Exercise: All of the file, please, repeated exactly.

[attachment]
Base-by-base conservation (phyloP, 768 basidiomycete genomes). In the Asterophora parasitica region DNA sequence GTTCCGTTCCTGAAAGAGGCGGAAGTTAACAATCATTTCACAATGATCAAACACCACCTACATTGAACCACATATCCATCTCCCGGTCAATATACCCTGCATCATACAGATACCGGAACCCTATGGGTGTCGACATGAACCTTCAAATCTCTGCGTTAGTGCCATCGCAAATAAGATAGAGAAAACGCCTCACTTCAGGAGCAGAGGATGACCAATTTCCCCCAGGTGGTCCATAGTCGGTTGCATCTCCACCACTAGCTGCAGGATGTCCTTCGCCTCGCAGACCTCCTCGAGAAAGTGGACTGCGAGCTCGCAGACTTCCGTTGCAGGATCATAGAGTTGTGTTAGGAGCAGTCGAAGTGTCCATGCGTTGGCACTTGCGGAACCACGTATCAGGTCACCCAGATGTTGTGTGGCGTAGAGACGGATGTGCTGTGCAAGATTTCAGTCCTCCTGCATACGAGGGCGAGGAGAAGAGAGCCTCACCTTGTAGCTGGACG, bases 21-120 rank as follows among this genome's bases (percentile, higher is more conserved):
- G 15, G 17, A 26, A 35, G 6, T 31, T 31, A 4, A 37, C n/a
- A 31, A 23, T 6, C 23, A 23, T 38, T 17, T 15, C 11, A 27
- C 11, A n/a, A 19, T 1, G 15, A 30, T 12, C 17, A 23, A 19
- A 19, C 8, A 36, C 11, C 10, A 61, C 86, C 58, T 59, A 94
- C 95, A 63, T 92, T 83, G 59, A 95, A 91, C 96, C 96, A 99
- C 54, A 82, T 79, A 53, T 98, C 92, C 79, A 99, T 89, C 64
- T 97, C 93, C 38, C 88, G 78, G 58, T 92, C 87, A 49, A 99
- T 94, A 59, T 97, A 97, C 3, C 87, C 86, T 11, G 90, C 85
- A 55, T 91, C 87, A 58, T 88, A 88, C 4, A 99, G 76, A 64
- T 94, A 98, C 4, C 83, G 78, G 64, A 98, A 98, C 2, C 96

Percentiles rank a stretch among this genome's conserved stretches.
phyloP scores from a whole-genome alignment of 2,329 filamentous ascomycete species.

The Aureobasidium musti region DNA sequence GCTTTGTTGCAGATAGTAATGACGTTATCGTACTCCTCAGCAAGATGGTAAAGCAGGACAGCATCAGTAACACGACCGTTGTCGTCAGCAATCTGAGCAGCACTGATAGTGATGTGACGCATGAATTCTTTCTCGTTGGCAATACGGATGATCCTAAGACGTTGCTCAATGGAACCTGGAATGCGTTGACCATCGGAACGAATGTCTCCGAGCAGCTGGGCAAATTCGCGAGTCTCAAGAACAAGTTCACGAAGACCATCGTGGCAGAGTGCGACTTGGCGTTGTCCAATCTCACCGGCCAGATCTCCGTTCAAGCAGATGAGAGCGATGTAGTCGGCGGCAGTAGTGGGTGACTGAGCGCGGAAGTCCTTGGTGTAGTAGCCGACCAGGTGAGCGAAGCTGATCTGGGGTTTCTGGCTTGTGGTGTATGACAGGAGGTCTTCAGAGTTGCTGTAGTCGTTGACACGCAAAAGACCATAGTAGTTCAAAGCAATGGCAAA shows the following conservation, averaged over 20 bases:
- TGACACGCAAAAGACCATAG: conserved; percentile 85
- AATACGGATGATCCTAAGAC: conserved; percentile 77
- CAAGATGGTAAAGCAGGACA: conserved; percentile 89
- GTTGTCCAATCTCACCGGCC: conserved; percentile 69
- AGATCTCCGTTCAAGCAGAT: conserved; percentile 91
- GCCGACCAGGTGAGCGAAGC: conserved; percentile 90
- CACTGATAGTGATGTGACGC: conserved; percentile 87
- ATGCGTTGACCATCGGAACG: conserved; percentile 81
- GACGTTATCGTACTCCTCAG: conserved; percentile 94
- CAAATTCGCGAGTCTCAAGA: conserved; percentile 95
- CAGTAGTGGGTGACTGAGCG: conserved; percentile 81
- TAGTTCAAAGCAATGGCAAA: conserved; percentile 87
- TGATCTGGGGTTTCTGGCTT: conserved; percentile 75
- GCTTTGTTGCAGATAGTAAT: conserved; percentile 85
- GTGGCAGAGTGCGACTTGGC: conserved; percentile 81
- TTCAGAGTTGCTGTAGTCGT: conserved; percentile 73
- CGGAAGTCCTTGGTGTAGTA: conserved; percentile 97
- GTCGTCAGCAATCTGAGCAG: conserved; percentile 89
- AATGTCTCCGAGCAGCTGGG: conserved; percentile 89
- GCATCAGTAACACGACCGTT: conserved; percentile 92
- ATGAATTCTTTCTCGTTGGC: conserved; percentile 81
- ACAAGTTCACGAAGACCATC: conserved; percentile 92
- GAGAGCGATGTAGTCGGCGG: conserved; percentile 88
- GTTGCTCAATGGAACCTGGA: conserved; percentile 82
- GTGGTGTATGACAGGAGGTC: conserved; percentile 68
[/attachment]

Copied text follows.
Base-by-base conservation (phyloP, 768 basidiomycete genomes). In the Asterophora parasitica region DNA sequence GTTCCGTTCCTGAAAGAGGCGGAAGTTAACAATCATTTCACAATGATCAAACACCACCTACATTGAACCACATATCCATCTCCCGGTCAATATACCCTGCATCATACAGATACCGGAACCCTATGGGTGTCGACATGAACCTTCAAATCTCTGCGTTAGTGCCATCGCAAATAAGATAGAGAAAACGCCTCACTTCAGGAGCAGAGGATGACCAATTTCCCCCAGGTGGTCCATAGTCGGTTGCATCTCCACCACTAGCTGCAGGATGTCCTTCGCCTCGCAGACCTCCTCGAGAAAGTGGACTGCGAGCTCGCAGACTTCCGTTGCAGGATCATAGAGTTGTGTTAGGAGCAGTCGAAGTGTCCATGCGTTGGCACTTGCGGAACCACGTATCAGGTCACCCAGATGTTGTGTGGCGTAGAGACGGATGTGCTGTGCAAGATTTCAGTCCTCCTGCATACGAGGGCGAGGAGAAGAGAGCCTCACCTTGTAGCTGGACG, bases 21-120 rank as follows among this genome's bases (percentile, higher is more conserved):
- G 15, G 17, A 26, A 35, G 6, T 31, T 31, A 4, A 37, C n/a
- A 31, A 23, T 6, C 23, A 23, T 38, T 17, T 15, C 11, A 27
- C 11, A n/a, A 19, T 1, G 15, A 30, T 12, C 17, A 23, A 19
- A 19, C 8, A 36, C 11, C 10, A 61, C 86, C 58, T 59, A 94
- C 95, A 63, T 92, T 83, G 59, A 95, A 91, C 96, C 96, A 99
- C 54, A 82, T 79, A 53, T 98, C 92, C 79, A 99, T 89, C 64
- T 97, C 93, C 38, C 88, G 78, G 58, T 92, C 87, A 49, A 99
- T 94, A 59, T 97, A 97, C 3, C 87, C 86, T 11, G 90, C 85
- A 55, T 91, C 87, A 58, T 88, A 88, C 4, A 99, G 76, A 64
- T 94, A 98, C 4, C 83, G 78, G 64, A 98, A 98, C 2, C 96

Percentiles rank a stretch among this genome's conserved stretches.
phyloP scores from a whole-genome alignment of 2,329 filamentous ascomycete species.

The Aureobasidium musti region DNA sequence GCTTTGTTGCAGATAGTAATGACGTTATCGTACTCCTCAGCAAGATGGTAAAGCAGGACAGCATCAGTAACACGACCGTTGTCGTCAGCAATCTGAGCAGCACTGATAGTGATGTGACGCATGAATTCTTTCTCGTTGGCAATACGGATGATCCTAAGACGTTGCTCAATGGAACCTGGAATGCGTTGACCATCGGAACGAATGTCTCCGAGCAGCTGGGCAAATTCGCGAGTCTCAAGAACAAGTTCACGAAGACCATCGTGGCAGAGTGCGACTTGGCGTTGTCCAATCTCACCGGCCAGATCTCCGTTCAAGCAGATGAGAGCGATGTAGTCGGCGGCAGTAGTGGGTGACTGAGCGCGGAAGTCCTTGGTGTAGTAGCCGACCAGGTGAGCGAAGCTGATCTGGGGTTTCTGGCTTGTGGTGTATGACAGGAGGTCTTCAGAGTTGCTGTAGTCGTTGACACGCAAAAGACCATAGTAGTTCAAAGCAATGGCAAA shows the following conservation, averaged over 20 bases:
- TGACACGCAAAAGACCATAG: conserved; percentile 85
- AATACGGATGATCCTAAGAC: conserved; percentile 77
- CAAGATGGTAAAGCAGGACA: conserved; percentile 89
- GTTGTCCAATCTCACCGGCC: conserved; percentile 69
- AGATCTCCGTTCAAGCAGAT: conserved; percentile 91
- GCCGACCAGGTGAGCGAAGC: conserved; percentile 90
- CACTGATAGTGATGTGACGC: conserved; percentile 87
- ATGCGTTGACCATCGGAACG: conserved; percentile 81
- GACGTTATCGTACTCCTCAG: conserved; percentile 94
- CAAATTCGCGAGTCTCAAGA: conserved; percentile 95
- CAGTAGTGGGTGACTGAGCG: conserved; percentile 81
- TAGTTCAAAGCAATGGCAAA: conserved; percentile 87
- TGATCTGGGGTTTCTGGCTT: conserved; percentile 75
- GCTTTGTTGCAGATAGTAAT: conserved; percentile 85
- GTGGCAGAGTGCGACTTGGC: conserved; percentile 81
- TTCAGAGTTGCTGTAGTCGT: conserved; percentile 73
- CGGAAGTCCTTGGTGTAGTA: conserved; percentile 97
- GTCGTCAGCAATCTGAGCAG: conserved; percentile 89
- AATGTCTCCGAGCAGCTGGG: conserved; percentile 89
- GCATCAGTAACACGACCGTT: conserved; percentile 92
- ATGAATTCTTTCTCGTTGGC: conserved; percentile 81
- ACAAGTTCACGAAGACCATC: conserved; percentile 92
- GAGAGCGATGTAGTCGGCGG: conserved; percentile 88
- GTTGCTCAATGGAACCTGGA: conserved; percentile 82
- GTGGTGTATGACAGGAGGTC: conserved; percentile 68